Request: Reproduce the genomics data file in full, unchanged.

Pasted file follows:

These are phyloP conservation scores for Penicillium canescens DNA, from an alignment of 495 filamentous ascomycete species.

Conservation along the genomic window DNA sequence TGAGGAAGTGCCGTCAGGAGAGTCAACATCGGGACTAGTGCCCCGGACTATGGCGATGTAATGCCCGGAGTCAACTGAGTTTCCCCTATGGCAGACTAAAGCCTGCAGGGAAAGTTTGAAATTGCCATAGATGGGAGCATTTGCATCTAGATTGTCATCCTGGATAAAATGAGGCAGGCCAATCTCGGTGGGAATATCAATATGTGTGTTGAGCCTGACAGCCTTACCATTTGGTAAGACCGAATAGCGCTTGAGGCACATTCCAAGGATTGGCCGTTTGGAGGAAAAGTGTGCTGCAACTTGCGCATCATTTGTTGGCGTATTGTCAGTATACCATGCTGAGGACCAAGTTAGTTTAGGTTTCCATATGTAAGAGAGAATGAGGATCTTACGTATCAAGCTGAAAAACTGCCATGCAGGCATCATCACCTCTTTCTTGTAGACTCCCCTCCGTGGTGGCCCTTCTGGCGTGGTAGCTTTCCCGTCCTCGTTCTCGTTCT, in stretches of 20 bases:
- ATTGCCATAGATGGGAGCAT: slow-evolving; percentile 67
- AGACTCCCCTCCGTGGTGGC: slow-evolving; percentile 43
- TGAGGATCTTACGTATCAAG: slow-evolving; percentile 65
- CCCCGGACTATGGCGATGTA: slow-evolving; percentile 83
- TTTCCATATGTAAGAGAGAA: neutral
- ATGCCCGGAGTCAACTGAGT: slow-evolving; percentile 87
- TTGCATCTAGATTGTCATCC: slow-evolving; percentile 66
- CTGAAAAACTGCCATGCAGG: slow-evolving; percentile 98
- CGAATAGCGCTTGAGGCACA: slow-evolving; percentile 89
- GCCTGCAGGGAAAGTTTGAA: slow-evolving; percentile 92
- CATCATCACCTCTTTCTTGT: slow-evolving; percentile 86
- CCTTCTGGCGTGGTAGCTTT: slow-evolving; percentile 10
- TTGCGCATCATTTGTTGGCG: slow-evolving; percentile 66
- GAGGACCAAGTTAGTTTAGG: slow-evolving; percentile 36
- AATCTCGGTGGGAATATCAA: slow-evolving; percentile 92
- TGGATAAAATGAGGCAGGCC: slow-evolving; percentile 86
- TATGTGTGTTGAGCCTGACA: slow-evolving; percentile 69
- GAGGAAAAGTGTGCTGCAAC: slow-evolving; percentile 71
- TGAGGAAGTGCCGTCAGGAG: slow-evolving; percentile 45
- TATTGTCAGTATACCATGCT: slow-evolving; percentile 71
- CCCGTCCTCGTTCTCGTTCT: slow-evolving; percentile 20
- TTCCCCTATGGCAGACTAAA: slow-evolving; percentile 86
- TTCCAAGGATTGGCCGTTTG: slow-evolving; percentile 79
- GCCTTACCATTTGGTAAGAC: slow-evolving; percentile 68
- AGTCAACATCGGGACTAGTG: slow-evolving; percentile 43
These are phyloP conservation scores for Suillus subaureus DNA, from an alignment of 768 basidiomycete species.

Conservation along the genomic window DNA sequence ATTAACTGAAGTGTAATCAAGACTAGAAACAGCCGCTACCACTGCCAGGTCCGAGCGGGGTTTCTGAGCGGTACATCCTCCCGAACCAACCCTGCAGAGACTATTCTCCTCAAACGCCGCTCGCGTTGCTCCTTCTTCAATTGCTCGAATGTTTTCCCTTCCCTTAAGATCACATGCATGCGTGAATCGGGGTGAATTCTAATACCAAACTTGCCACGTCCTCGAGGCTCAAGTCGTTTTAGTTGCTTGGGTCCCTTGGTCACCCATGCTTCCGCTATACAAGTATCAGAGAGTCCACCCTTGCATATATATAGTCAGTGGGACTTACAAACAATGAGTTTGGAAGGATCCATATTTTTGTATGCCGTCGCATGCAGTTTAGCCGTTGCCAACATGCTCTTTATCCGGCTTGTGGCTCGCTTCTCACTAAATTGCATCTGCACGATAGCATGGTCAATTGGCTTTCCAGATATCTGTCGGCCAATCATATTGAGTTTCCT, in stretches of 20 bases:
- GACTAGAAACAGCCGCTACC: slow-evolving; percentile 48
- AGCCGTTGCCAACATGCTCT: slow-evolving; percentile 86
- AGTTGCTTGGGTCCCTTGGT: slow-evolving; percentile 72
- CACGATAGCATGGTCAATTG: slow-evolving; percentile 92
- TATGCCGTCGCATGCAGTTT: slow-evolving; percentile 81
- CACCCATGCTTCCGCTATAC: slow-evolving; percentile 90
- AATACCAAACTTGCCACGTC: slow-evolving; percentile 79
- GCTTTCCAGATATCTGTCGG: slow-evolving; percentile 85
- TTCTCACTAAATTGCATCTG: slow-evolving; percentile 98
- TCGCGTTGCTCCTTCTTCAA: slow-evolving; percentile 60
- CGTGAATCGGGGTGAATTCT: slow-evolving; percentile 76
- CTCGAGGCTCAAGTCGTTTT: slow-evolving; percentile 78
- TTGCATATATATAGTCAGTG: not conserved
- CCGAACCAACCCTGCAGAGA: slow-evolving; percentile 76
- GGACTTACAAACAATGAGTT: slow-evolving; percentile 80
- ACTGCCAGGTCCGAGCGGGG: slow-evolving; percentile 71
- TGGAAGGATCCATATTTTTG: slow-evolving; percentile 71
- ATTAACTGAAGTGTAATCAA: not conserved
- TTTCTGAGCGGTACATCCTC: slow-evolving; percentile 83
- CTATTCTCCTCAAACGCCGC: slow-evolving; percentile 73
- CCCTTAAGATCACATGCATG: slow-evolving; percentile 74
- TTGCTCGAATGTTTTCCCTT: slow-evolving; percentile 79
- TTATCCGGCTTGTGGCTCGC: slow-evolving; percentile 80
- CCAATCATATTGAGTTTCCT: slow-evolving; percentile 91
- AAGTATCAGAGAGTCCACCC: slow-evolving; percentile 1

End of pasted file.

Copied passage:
These are phyloP conservation scores for Penicillium canescens DNA, from an alignment of 495 filamentous ascomycete species.

Conservation along the genomic window DNA sequence TGAGGAAGTGCCGTCAGGAGAGTCAACATCGGGACTAGTGCCCCGGACTATGGCGATGTAATGCCCGGAGTCAACTGAGTTTCCCCTATGGCAGACTAAAGCCTGCAGGGAAAGTTTGAAATTGCCATAGATGGGAGCATTTGCATCTAGATTGTCATCCTGGATAAAATGAGGCAGGCCAATCTCGGTGGGAATATCAATATGTGTGTTGAGCCTGACAGCCTTACCATTTGGTAAGACCGAATAGCGCTTGAGGCACATTCCAAGGATTGGCCGTTTGGAGGAAAAGTGTGCTGCAACTTGCGCATCATTTGTTGGCGTATTGTCAGTATACCATGCTGAGGACCAAGTTAGTTTAGGTTTCCATATGTAAGAGAGAATGAGGATCTTACGTATCAAGCTGAAAAACTGCCATGCAGGCATCATCACCTCTTTCTTGTAGACTCCCCTCCGTGGTGGCCCTTCTGGCGTGGTAGCTTTCCCGTCCTCGTTCTCGTTCT, in stretches of 20 bases:
- ATTGCCATAGATGGGAGCAT: slow-evolving; percentile 67
- AGACTCCCCTCCGTGGTGGC: slow-evolving; percentile 43
- TGAGGATCTTACGTATCAAG: slow-evolving; percentile 65
- CCCCGGACTATGGCGATGTA: slow-evolving; percentile 83
- TTTCCATATGTAAGAGAGAA: neutral
- ATGCCCGGAGTCAACTGAGT: slow-evolving; percentile 87
- TTGCATCTAGATTGTCATCC: slow-evolving; percentile 66
- CTGAAAAACTGCCATGCAGG: slow-evolving; percentile 98
- CGAATAGCGCTTGAGGCACA: slow-evolving; percentile 89
- GCCTGCAGGGAAAGTTTGAA: slow-evolving; percentile 92
- CATCATCACCTCTTTCTTGT: slow-evolving; percentile 86
- CCTTCTGGCGTGGTAGCTTT: slow-evolving; percentile 10
- TTGCGCATCATTTGTTGGCG: slow-evolving; percentile 66
- GAGGACCAAGTTAGTTTAGG: slow-evolving; percentile 36
- AATCTCGGTGGGAATATCAA: slow-evolving; percentile 92
- TGGATAAAATGAGGCAGGCC: slow-evolving; percentile 86
- TATGTGTGTTGAGCCTGACA: slow-evolving; percentile 69
- GAGGAAAAGTGTGCTGCAAC: slow-evolving; percentile 71
- TGAGGAAGTGCCGTCAGGAG: slow-evolving; percentile 45
- TATTGTCAGTATACCATGCT: slow-evolving; percentile 71
- CCCGTCCTCGTTCTCGTTCT: slow-evolving; percentile 20
- TTCCCCTATGGCAGACTAAA: slow-evolving; percentile 86
- TTCCAAGGATTGGCCGTTTG: slow-evolving; percentile 79
- GCCTTACCATTTGGTAAGAC: slow-evolving; percentile 68
- AGTCAACATCGGGACTAGTG: slow-evolving; percentile 43
These are phyloP conservation scores for Suillus subaureus DNA, from an alignment of 768 basidiomycete species.

Conservation along the genomic window DNA sequence ATTAACTGAAGTGTAATCAAGACTAGAAACAGCCGCTACCACTGCCAGGTCCGAGCGGGGTTTCTGAGCGGTACATCCTCCCGAACCAACCCTGCAGAGACTATTCTCCTCAAACGCCGCTCGCGTTGCTCCTTCTTCAATTGCTCGAATGTTTTCCCTTCCCTTAAGATCACATGCATGCGTGAATCGGGGTGAATTCTAATACCAAACTTGCCACGTCCTCGAGGCTCAAGTCGTTTTAGTTGCTTGGGTCCCTTGGTCACCCATGCTTCCGCTATACAAGTATCAGAGAGTCCACCCTTGCATATATATAGTCAGTGGGACTTACAAACAATGAGTTTGGAAGGATCCATATTTTTGTATGCCGTCGCATGCAGTTTAGCCGTTGCCAACATGCTCTTTATCCGGCTTGTGGCTCGCTTCTCACTAAATTGCATCTGCACGATAGCATGGTCAATTGGCTTTCCAGATATCTGTCGGCCAATCATATTGAGTTTCCT, in stretches of 20 bases:
- GACTAGAAACAGCCGCTACC: slow-evolving; percentile 48
- AGCCGTTGCCAACATGCTCT: slow-evolving; percentile 86
- AGTTGCTTGGGTCCCTTGGT: slow-evolving; percentile 72
- CACGATAGCATGGTCAATTG: slow-evolving; percentile 92
- TATGCCGTCGCATGCAGTTT: slow-evolving; percentile 81
- CACCCATGCTTCCGCTATAC: slow-evolving; percentile 90
- AATACCAAACTTGCCACGTC: slow-evolving; percentile 79
- GCTTTCCAGATATCTGTCGG: slow-evolving; percentile 85
- TTCTCACTAAATTGCATCTG: slow-evolving; percentile 98
- TCGCGTTGCTCCTTCTTCAA: slow-evolving; percentile 60
- CGTGAATCGGGGTGAATTCT: slow-evolving; percentile 76
- CTCGAGGCTCAAGTCGTTTT: slow-evolving; percentile 78
- TTGCATATATATAGTCAGTG: not conserved
- CCGAACCAACCCTGCAGAGA: slow-evolving; percentile 76
- GGACTTACAAACAATGAGTT: slow-evolving; percentile 80
- ACTGCCAGGTCCGAGCGGGG: slow-evolving; percentile 71
- TGGAAGGATCCATATTTTTG: slow-evolving; percentile 71
- ATTAACTGAAGTGTAATCAA: not conserved
- TTTCTGAGCGGTACATCCTC: slow-evolving; percentile 83
- CTATTCTCCTCAAACGCCGC: slow-evolving; percentile 73
- CCCTTAAGATCACATGCATG: slow-evolving; percentile 74
- TTGCTCGAATGTTTTCCCTT: slow-evolving; percentile 79
- TTATCCGGCTTGTGGCTCGC: slow-evolving; percentile 80
- CCAATCATATTGAGTTTCCT: slow-evolving; percentile 91
- AAGTATCAGAGAGTCCACCC: slow-evolving; percentile 1